April 2009

This case from the North Carolina Business Court involves the world’s 29th richest man, the City of Detroit, and a $55 million default judgment.  Oh, and airplanes too.  Big ones.

All this and more was discussed in the Business Court’s decision today in Deutsche Bank Trust Company Americas v. Tradewinds Airlines, Inc.2009 NCBC 12 (N.C. Super. Ct. April 29, 2009). 

The $55 Million Default

The saga began when TradeWinds, an air freight carrier, obtained an entry of default against C-S Aviation in August 2004.  C-S was once the world’s largest lessor of A300 aircraft, and had leased planes to TradeWinds. 

The entry of default was obtained jointly by TradeWinds, its sole shareholder, TradeWinds Holdings, and another company, Coreolis Holdings.  The three parties did not pursue a default judgment.

Four years passed.  TradeWinds by then had been sold.  Its new owners included the General Retirement System of the City of Detroit and the Police and Fire Retirement System of the City of Detroit. 

TradeWinds learned that the plaintiff in a New York lawsuit had pierced the corporate veil of C-S Aviation.  That was a worthwhile endeavor.  The shareholders of C-S Aviation are George Soros, who Forbes Magazine says is the 29th richest man in the world (the "S"); and Purnendu Chatterjee, also a "wealthy individual," according to the Court (who is the "C.")

TradeWinds decided to pursue a big payday.  It moved in April 2008, without TradeWinds Holdings or Coreolis, to secure the missing default judgment.  It obtained that on June 27, 2008.  The judgment was a whopper: $54,867,872.49.  The very next day, TradeWinds filed suit in the Southern District of New York against Soros and Chatterjee to recover the $55 million.  A month later, TradeWinds filed for bankruptcy protection in Florida in what the Court described as an apparent effort to "shield" the default judgment.  Op. ¶73.

The Motion To Set Aside

Coreolis and TradeWinds Holdings didn’t appreciate being left out of this potential multi-million dollar recovery.  They filed a motion in the Business Court to be added as beneficiaries of the judgment.  By then, C-S had moved to set aside both the entry of the default and the default judgment in the Business Court based on service of process, personal jurisdiction, and "extraordinary circumstances."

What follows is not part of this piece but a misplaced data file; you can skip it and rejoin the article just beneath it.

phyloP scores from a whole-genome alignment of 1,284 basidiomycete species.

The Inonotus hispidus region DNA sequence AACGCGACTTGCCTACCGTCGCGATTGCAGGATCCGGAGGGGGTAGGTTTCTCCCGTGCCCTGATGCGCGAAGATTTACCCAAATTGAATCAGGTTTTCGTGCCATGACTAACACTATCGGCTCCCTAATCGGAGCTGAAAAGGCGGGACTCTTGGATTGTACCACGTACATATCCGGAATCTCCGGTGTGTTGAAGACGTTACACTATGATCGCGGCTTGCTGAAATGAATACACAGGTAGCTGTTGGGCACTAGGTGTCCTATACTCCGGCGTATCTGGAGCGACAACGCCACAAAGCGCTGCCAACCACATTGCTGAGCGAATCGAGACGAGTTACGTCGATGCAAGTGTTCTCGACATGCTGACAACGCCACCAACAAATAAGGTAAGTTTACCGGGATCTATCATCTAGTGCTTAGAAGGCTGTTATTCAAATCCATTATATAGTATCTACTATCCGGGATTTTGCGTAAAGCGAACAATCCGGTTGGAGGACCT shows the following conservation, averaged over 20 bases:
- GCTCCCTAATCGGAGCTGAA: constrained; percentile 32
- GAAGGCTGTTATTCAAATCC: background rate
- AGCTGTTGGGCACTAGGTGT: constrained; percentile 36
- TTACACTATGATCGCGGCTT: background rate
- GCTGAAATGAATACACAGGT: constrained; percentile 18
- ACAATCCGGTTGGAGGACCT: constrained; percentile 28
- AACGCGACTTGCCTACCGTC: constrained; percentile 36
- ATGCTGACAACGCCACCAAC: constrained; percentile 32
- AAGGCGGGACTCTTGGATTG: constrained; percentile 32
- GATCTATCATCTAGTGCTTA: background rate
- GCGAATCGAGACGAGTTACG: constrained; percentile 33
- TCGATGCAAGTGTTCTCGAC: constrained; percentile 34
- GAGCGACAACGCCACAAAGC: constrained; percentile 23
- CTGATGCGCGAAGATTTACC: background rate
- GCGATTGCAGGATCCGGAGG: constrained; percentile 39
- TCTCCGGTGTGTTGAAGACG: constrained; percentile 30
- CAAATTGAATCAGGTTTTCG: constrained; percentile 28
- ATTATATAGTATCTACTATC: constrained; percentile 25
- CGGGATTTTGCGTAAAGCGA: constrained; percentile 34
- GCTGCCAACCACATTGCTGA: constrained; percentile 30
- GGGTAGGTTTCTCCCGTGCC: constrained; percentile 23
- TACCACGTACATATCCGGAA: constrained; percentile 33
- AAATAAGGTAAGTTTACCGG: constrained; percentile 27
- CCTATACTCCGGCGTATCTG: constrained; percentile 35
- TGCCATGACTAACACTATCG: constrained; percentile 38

Judge Tennille deferred ruling on the Motion, noting the multi-state litigation pending concerning his default judgment, including a Bankruptcy Court stay.  He said "like aircraft lined up for departure, the litigation involving TradeWinds is stacked up on the taxiway awaiting clearance for takeoff."  Op. ¶2.  The Court didn’t make any definitive ruling in the case because of the Bankruptcy Court stay, but stated what it was likely to do once the stay was lifted.

Service of Process

C-S, a Delaware corporation, claimed that the service of the Third Party Complaint was invalid because Delaware law (8 Del. Code §321) requires in-person delivery of service on a Delaware corporation.  TradeWinds had served C-S by certified mail addressed to C-S’ registered agent, CT Corporation, which C-S contended was inadequate.  That was perfectly valid service under Rule 4 of the North Carolina Rules of Civil Procedure.

Judge Tennille ruled that the argument of C-S was "unpersuasive," and that "the local law of the forum determines the method of serving process and of giving notice of the proceeding to the defendant."  Op. ¶36.  North Carolina law therefore controlled the question of service of process.

The Judge further held that he could look to Delaware substantive law "to decide whether the party is properly qualified as an ‘agent’ to receive service of process," but that he was "not bound by Delaware’s restrictions on the manner in which service on a duly qualified agent must be conducted."  Op. ¶36, 39.

C-S further quibbled that the Affidavit of Service filed electronically with the Business Court didn’t show a signature reflecting receipt.  The return receipt in the paper file at the Guilford County Superior Court did have the missing signature, however, and Judge Tennille held that the statute permitted him to consider not only "the attached registry receipt" but also "other evidence satisfactory to the court of delivery to the addressee."  Op. ¶51; N.C. Gen. Stat. §1-75.10(a)(4)b.

Personal Jurisdiction

The jurisdictional question turned on N.C. Gen. Stat. Sec. §1-75.4 which permits jurisdiction if there has been "solicitation or services activities . . . carried on within this State by or on behalf of the defendant."  C-S said it hadn’t solicited TradeWinds in North Carolina, and that it was actually TradeWinds that had initially approached it.